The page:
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Get Free Water for Your Garden with this Water Collection System


Many people grow a vegetable garden in part to save money, but a lot of the savings can be lost in a dry year if you constantly have to water with water you pay for. You can easily take matters back into your own hands by building this simple rainwater collection system. We find that one full barrel of rain is enough to water our backyard city garden for approximately a week.

Want to make your own? Here’s how and what you need to know.

What Can You Do With Collected Rainwater?

Unfortunately, you can not drink collected rainwater without a filtration system, especially if you have asphalt shingles on your roof. However, the water you collect is perfect for watering your garden. You can also use it indoors for your houseplants. At the end of the season, I like to save whatever rainwater is left in empty milk jugs, and water my houseplants with it throughout the winter.

Where do you Buy the Rainwater Barrels?

If you’re reading this post, it’s probably safe to assume you’re not going to purchase a rainwater barrel for $80-$150 at a big bog store! We’ve managed to get all of our barrels through places like Kijiji, Craig’s List, or Facebook Marketplace, and we’ve paid as low as $15 and as much as $30.

You’ll need to purchase the other parts at a hardware store.

Tips for Building a Rainwater Collection System

You might be surprised by how quickly your rain barrel will fill up during a rain. A nice medium rain–not a sprinkling or a summer storm–filled up our rain barrel within 3 or 4 hours. This is water from half of our roof on a 1050 sqft. house.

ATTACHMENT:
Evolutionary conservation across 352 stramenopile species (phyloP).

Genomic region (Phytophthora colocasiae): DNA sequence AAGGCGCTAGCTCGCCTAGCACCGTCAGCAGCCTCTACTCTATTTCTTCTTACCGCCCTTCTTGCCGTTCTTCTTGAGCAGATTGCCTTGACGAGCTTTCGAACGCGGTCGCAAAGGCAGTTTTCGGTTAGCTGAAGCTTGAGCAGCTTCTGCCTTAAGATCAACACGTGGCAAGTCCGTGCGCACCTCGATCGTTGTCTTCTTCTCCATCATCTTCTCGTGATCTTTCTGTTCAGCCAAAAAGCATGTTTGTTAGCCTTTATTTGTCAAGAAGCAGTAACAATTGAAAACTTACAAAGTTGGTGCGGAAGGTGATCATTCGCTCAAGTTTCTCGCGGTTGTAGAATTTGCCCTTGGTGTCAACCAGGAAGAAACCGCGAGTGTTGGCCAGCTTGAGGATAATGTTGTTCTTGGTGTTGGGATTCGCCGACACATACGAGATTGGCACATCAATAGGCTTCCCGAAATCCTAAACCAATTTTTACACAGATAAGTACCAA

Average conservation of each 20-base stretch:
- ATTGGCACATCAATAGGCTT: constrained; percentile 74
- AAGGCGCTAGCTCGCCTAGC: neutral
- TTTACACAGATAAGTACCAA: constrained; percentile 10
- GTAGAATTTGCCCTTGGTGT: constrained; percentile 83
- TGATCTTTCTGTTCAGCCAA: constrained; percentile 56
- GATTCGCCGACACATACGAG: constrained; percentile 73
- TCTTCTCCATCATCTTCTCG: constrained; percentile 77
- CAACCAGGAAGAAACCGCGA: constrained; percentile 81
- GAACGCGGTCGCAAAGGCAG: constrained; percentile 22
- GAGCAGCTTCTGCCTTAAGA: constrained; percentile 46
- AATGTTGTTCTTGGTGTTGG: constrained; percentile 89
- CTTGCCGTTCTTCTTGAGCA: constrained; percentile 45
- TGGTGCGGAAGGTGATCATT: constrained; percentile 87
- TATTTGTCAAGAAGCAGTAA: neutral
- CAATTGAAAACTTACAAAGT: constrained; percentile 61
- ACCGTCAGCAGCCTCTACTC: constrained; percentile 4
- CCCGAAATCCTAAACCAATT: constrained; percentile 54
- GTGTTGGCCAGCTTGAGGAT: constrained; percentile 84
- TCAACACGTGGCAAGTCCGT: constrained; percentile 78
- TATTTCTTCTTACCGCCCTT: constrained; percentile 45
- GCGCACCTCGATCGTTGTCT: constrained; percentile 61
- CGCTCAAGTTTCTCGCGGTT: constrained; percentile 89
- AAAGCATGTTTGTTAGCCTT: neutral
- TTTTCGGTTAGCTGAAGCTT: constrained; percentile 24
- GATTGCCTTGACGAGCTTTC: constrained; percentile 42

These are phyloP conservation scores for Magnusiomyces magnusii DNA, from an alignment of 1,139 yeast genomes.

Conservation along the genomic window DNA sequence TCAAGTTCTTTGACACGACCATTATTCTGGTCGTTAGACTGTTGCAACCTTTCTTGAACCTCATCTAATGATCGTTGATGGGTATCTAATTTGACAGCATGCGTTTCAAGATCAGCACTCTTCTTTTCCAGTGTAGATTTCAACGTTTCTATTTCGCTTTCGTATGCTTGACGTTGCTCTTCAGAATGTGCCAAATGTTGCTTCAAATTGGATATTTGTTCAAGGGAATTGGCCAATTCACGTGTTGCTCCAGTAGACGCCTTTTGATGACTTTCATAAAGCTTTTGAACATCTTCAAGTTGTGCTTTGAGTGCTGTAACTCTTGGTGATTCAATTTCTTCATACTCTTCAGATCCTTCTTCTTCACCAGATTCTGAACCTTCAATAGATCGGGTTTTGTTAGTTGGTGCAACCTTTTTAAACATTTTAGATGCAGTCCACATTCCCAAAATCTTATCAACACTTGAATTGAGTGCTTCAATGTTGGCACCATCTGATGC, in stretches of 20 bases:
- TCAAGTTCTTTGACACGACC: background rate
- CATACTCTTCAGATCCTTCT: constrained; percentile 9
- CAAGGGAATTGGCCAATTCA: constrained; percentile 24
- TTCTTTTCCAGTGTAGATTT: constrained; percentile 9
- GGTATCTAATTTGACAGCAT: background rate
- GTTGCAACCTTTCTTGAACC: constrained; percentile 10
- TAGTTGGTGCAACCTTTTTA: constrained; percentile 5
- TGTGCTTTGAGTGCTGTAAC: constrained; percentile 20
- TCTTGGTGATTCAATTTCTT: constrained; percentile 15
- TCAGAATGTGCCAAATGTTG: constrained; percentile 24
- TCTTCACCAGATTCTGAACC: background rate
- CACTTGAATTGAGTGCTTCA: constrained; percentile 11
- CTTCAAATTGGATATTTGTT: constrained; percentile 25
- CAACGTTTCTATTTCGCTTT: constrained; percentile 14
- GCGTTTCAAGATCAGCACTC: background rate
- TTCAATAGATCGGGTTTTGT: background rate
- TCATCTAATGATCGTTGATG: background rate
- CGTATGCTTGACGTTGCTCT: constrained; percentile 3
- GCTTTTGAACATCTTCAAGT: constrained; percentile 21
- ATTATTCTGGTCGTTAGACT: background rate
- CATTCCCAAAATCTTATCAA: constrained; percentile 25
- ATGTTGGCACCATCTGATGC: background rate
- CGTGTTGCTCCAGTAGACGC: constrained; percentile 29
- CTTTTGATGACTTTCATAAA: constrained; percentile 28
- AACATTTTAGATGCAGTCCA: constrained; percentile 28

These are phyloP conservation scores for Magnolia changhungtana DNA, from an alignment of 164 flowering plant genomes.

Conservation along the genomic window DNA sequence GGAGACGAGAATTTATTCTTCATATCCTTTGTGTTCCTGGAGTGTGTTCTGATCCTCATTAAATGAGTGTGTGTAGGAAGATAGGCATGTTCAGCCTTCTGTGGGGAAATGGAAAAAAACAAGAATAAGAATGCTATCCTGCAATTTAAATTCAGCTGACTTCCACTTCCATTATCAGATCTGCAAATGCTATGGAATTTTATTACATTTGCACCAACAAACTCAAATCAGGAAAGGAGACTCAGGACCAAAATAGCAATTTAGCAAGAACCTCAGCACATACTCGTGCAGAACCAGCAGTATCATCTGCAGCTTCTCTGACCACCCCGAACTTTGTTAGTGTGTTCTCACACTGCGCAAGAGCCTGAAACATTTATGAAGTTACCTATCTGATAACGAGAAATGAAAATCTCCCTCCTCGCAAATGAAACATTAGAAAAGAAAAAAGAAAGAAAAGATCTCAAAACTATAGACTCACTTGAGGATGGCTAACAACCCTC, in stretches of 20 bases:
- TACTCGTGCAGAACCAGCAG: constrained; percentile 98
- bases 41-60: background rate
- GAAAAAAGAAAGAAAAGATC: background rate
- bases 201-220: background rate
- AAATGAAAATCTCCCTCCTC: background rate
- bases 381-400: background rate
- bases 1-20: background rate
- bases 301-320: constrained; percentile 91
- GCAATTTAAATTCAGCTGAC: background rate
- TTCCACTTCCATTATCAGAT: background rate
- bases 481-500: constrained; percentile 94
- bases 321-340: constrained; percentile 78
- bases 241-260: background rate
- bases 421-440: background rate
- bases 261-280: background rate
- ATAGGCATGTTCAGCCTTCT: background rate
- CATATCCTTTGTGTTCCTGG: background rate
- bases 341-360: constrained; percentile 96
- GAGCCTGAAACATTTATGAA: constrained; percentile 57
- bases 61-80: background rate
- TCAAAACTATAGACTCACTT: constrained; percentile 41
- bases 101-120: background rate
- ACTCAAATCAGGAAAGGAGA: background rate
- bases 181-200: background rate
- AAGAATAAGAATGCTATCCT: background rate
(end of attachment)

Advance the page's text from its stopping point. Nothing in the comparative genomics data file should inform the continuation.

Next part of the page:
That’s why it’s essential the your barrel have an overflow spout–don’t skip this step!!

We’ve installed bug netting on the top of our system to keep mosquitos from breeding in the water, but there are other methods you can use to keep bugs out and water in.

Finally, it’s best to raise your rainwater harvesting system on a platform of some sort, so you can easily fill up your watering can.


  • 1 Rain Barrel
  • Tank Faucet Valve
  • 90 Degree Overflow Valve
  • Silicon or Teflon Tape
  • Old hose
  • Bug netting or screen
  • Twine or something to secure the bug netting or screen
  • Downspout material


  • Drill
  • Drill bits
  • Reciprocating Saw
  • Crescent Wrench


  1. Cut the top off of the rain barrel with a reciprocating saw or jigsaw.
  2. Near the bottom of the rain barrel, drill out a hole that is the same diameter as the inside of the threads on the valve.
  3. Put some silicon onto the valve threads and the edge of the hole. Screw in the valve until it sits flush against the rain barrel. If the valve comes with a walking nut, be sure to install that on the inside with silicon.
  4. Drill out a hole near the top, and install the overflow valve with the same process. Make sure you check where you want the overflow valve to be before drilling.
  5. Wash and scrub out the inside of the rain barrel as best you can to remove any plastic debris or residue from its previous use.
  6. Put bug netting over the top, and secure with twine tied around the top.
  7. Put rain barrel on a stand–the higher the better. Make sure its positioned where you can easily direct the downspout from your gutter into it.
  8. Cut out a slit in the bug netting for the water to go into, easily, and redirect your downspout to that spot.

That’s it! You can repeat the process for multiple barrels, putting the overflow valve into the next barrel.

Kristen Raney

Kristen Raney

Kristen is a former farm kid turned urban gardener who owns the popular gardening website, Shifting Roots.  She is obsessed with growing flowers and pushing the limits of what can be grown in her zone 3b garden.  She also loves to grow tomatoes, but oddly enough, dislikes eating them raw.

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Hi, I'm Kristen and I help new gardeners learn to grow their own vegetables and beautify their yards. I also share recipes that use all that delicious garden produce. Grab a coffee (and your gardening gloves) and join me for gardening tips, simple recipes, and the occasional DIY, all from the lovely city of Saskatoon, Saskatchewan.

P.S. First time gardener? You'll want to download the quick start gardening guide below!